Picture Book Setting – Modern Day Storytelling!

Featured in our Summer 2019 Issue was Lucky Hill Jerseys from Danville, VT, written by Kathleen O’Keefe.

Milking isn’t just business when the kids help in the parlor!

Take a little trip on Google Images and search for ‘Vermont Farm’. You’ll see column after column of pictures of red barns tucked into rolling green hills. Every photo seems prettier than the one before. It’s no different with Lucky Hill Farm located in Danville, VT. Granted the red barn may be a little bigger than many of the others, but the breathtaking landscape is the same. The story of the McReynolds family is also similar to many rural New England histories – a small family homestead that grew into a larger, efficient farm. Their dedication to telling the family side of the story on a modern dairy helps build bonds with consumers that will lead to future success.

Currently owned and operated by Henry and Jenn McReynolds, the family’s Vermont story began in 1919 when Henry’s great grandparents purchased the farm and moved south from Quebec. Over the decades, the farm was home to all of the major breeds, primarily Holsteins. In the 1970’s, Henry’s parents, Everett and Martha, took over the farm and began switching to Jerseys – Martha grew up with the breed on a farm in Quebec – and by 1981, the herd was all Registered Jerseys. The farm is home to the 3rd (Everett & Martha), 4th (Henry & Jenn), and 5th generations (Luke-15, Andy-13, Abby-11, Nick-10) of McReynolds.

“Even with depresses milk prices, the number of Registered Jerseys Keeps growing. One would think as a farm gets larger, their desire or need for that registration paper would be less, and the registered cow would go by the wayside. but we aren’t seeing that with the Jerseys. Producers seem to see the value in registering and in knowing the pedigree of the animal.” -Jenn McReynolds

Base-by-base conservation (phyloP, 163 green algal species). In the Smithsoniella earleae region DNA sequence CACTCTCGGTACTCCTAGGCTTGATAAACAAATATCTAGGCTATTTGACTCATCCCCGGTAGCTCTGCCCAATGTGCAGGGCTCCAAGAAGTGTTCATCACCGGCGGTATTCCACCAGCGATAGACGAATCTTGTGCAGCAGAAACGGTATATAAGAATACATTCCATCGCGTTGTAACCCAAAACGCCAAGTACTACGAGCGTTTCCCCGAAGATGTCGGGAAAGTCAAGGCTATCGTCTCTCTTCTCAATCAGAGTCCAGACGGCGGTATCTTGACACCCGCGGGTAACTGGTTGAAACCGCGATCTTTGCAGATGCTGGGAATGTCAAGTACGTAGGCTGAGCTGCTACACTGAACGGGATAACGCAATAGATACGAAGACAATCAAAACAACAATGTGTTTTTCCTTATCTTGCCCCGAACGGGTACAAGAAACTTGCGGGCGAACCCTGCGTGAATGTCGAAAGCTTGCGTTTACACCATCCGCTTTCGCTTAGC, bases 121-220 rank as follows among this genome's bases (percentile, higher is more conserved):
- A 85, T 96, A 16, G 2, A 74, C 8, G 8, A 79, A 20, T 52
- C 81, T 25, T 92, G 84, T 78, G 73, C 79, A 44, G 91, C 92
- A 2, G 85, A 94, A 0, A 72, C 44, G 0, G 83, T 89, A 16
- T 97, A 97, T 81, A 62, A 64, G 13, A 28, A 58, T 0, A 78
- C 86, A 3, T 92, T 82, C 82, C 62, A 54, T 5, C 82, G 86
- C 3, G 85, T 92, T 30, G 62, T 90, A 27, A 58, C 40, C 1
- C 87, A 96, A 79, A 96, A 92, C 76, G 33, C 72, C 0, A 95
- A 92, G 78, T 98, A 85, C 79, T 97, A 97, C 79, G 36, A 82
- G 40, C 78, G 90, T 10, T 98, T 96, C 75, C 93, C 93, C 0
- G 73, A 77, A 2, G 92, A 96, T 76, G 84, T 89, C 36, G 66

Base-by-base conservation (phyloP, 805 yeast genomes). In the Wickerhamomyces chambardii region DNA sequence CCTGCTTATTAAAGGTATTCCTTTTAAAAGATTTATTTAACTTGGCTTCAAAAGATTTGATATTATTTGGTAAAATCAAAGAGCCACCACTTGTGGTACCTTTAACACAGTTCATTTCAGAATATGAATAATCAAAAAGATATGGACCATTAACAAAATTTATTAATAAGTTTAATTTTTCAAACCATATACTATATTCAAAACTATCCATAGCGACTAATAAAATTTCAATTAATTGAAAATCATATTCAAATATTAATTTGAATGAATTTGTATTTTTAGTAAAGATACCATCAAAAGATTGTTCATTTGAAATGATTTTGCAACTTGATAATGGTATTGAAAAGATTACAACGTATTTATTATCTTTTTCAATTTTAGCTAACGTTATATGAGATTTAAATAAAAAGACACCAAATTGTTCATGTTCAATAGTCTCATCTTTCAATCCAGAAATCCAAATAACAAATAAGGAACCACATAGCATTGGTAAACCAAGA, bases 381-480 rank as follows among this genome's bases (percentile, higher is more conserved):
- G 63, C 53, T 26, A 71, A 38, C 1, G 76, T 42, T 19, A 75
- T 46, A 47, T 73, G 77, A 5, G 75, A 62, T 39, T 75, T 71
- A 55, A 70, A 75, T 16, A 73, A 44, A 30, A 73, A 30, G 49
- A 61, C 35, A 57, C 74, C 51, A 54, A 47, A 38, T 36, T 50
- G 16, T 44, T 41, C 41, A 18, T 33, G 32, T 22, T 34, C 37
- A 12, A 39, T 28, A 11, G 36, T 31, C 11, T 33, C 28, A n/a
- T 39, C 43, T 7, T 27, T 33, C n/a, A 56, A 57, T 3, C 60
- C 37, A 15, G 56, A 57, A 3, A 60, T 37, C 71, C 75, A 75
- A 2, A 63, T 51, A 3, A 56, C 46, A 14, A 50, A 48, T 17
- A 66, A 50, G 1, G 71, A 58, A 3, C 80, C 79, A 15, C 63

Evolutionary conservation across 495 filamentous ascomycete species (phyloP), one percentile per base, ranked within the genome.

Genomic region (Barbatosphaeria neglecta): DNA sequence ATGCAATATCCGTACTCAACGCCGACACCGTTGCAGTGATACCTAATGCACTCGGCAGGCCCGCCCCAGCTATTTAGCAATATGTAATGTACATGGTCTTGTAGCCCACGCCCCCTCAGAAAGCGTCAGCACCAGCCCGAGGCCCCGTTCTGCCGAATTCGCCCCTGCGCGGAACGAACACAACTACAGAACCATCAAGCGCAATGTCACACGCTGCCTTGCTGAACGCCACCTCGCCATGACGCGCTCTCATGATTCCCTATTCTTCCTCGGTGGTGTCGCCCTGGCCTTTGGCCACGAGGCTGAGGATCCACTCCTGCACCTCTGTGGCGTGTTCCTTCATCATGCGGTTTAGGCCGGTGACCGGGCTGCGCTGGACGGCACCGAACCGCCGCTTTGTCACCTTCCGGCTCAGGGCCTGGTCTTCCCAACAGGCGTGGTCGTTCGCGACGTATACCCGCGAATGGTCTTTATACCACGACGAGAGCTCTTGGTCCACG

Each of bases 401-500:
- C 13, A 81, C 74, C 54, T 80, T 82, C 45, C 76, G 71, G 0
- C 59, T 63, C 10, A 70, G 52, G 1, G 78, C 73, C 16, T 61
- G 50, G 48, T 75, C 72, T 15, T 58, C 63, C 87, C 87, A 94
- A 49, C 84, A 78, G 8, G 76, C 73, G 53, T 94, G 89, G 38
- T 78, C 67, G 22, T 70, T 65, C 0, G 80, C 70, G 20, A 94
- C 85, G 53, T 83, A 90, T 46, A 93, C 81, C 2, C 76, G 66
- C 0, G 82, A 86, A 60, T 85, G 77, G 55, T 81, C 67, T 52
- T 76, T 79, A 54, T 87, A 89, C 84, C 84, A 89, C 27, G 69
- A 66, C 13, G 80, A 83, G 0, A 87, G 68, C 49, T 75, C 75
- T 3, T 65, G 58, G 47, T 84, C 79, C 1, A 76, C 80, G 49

The farm has undergone significant growth over the past 20 years. A new 160-stall freestall barn was built in 1999, and a later 52-stall addition and new double-12 parallel parlor allowed them to attain their current herd size of 188 cows. Henry and Jenn have been managing the farm day-to-day since 2009 and took over ownership in 2017. It’s a real family affair organizing the labor on the farm: Henry tackles the field work, feeding, general barn chores, and both milking. Jenn milks nights and weekends, handles the bookkeeping/record keeping, and does the matings and breeding, and oversees the calf raising with the help of the kids. Brother-in-law, Jeff, helps with the morning milking and with field work. All of the kids as well as Everett help with the general barn chores and field work. They farm 610 acres of which about 300 are open/crop acres (and rent an additional 40 acres to crop). About 150 acres are put to raising corn silage and the rest is grass for silage.

When you visit the Lucky Hill Facebook page, it’s evident that Jenn believes in sharing that family farm story along with sharing their love for the Jersey breed. The page is full of photos of Jersey calves, scenic views of the farm, the family at work milking, feeding, cropping, etc. The information accompanying the photos gives the calf’s name or explains what is happening in the picture – using a modern medium to tell the story of day-to-day life on a modern family farm, and showing their love for their animals and their work.